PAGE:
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I'm thrilled that my newest novel, The Dog Thief, is now available!

"Amazing! A gripping read that will have your heart racing from start to finish." —James Sinclair, Autistic & Unapologetic

She stole a dog. He stole her heart.

Canine rehabilitator Madeline "Mad Girl" Whitney stumbles upon a murder victim, thrusting her into the limelight of her small town. She makes a wild claim, hoping to help her struggling business, but it has the effect of drawing too much attention. When the hostile sheriff, her ex-girlfriend's twin brother, threatens to take away Maddie's former military dog, she's forced to work with him to establish a Search & Rescue team.

Now everyone, including a killer, is watching the girl who can't make eye contact.

The Dog Thief celebrates the special bond between humans and our canine companions and is set in a small Northern California town.

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"Acosta's talent is staggering...She shows readers all over again just how funny, ridiculous and thoroughly gifted she is at plotting."
-Romantic Times

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READ THE BLOG

Mexican Dahlia from Annie's Annuals
I'm always trying to figure out the best way to convey my books' messages to readers via covers. I have a hard time accepting that the covers I love most (quirky, arty, atypical) don't translate quickly to readers scanning dozens of images looking for their next great read.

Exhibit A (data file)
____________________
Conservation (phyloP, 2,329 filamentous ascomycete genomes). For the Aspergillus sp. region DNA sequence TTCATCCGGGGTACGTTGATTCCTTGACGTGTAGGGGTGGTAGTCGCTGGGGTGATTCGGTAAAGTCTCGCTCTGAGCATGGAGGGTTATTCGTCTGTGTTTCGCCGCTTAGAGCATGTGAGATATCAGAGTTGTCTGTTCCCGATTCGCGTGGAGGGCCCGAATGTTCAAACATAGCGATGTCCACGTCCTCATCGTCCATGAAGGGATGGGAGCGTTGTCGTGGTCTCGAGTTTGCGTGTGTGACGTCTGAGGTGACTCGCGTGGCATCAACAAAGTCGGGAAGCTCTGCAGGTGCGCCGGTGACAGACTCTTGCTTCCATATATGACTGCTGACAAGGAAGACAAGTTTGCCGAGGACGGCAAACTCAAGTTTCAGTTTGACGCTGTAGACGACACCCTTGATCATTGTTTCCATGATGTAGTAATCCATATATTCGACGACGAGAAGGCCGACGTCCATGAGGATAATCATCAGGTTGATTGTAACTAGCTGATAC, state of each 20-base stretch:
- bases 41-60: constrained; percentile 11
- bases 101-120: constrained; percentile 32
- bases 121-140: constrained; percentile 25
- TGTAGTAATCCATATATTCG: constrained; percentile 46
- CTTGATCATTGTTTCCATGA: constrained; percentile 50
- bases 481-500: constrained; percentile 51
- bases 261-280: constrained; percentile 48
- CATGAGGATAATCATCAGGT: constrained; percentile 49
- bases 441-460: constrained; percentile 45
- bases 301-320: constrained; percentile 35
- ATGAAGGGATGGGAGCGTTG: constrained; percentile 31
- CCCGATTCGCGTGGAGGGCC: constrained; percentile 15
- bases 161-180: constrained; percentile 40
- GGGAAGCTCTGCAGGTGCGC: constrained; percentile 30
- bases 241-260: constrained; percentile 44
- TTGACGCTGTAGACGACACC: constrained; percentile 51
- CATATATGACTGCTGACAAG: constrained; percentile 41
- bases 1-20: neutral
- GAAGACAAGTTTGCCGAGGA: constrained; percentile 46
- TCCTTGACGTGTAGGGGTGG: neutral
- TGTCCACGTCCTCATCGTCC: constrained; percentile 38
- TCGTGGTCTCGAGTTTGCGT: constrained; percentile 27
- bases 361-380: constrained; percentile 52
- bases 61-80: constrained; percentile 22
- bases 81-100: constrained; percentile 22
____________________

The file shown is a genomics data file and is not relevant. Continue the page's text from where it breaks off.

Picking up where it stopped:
So The Dog Thief has a new cover as you can see on my home page. I like it because it reminds me of the time that my beloved Betty decided to dig up all my vintage Mexican dahlias and eat the tubers. I miss her dearly and will think of her when I go to my favorite nursery, Annie's Annuals, and buy new ones.

My current canine resident, Lola, harbors no ill will to plant matter, so I am returning to gardening, which was such a passion that I considered putting more outdoor lights so I could garden into the night. I went through various manias, most notably the antique rose phase. To save special plants, I gave many roses away to friends in the country and to a community garden. I believe they're happier.

Spring, however, makes me yearn for a garden filled with roses. This is the delight: to walk out in the morning and smell those wonderful fragrances. The rose below, Climbing Sombreuil dates from 1880. I purchased mine from the Antique Rose Emporium in Brenham, Texas. Some people dream of going to Paris. Well, I've been to Paris -- it was swell -- and I dream of visiting the Antique Rose Emporium.

Climbing Sombruiel in my garden.

Yes, We're All Snowflakes, Unique & Lovely

Like all insecure and nervous writers (i.e. all writers), I eagerly awaited feedback on my new novel, The Dog Thief. I received a thoughtful message praising the novel with one little comment: the single African-American character in the book knows about the drug business in the local town, fitting the stereotype. Like all insecure and nervous writers, I immediately became defensive.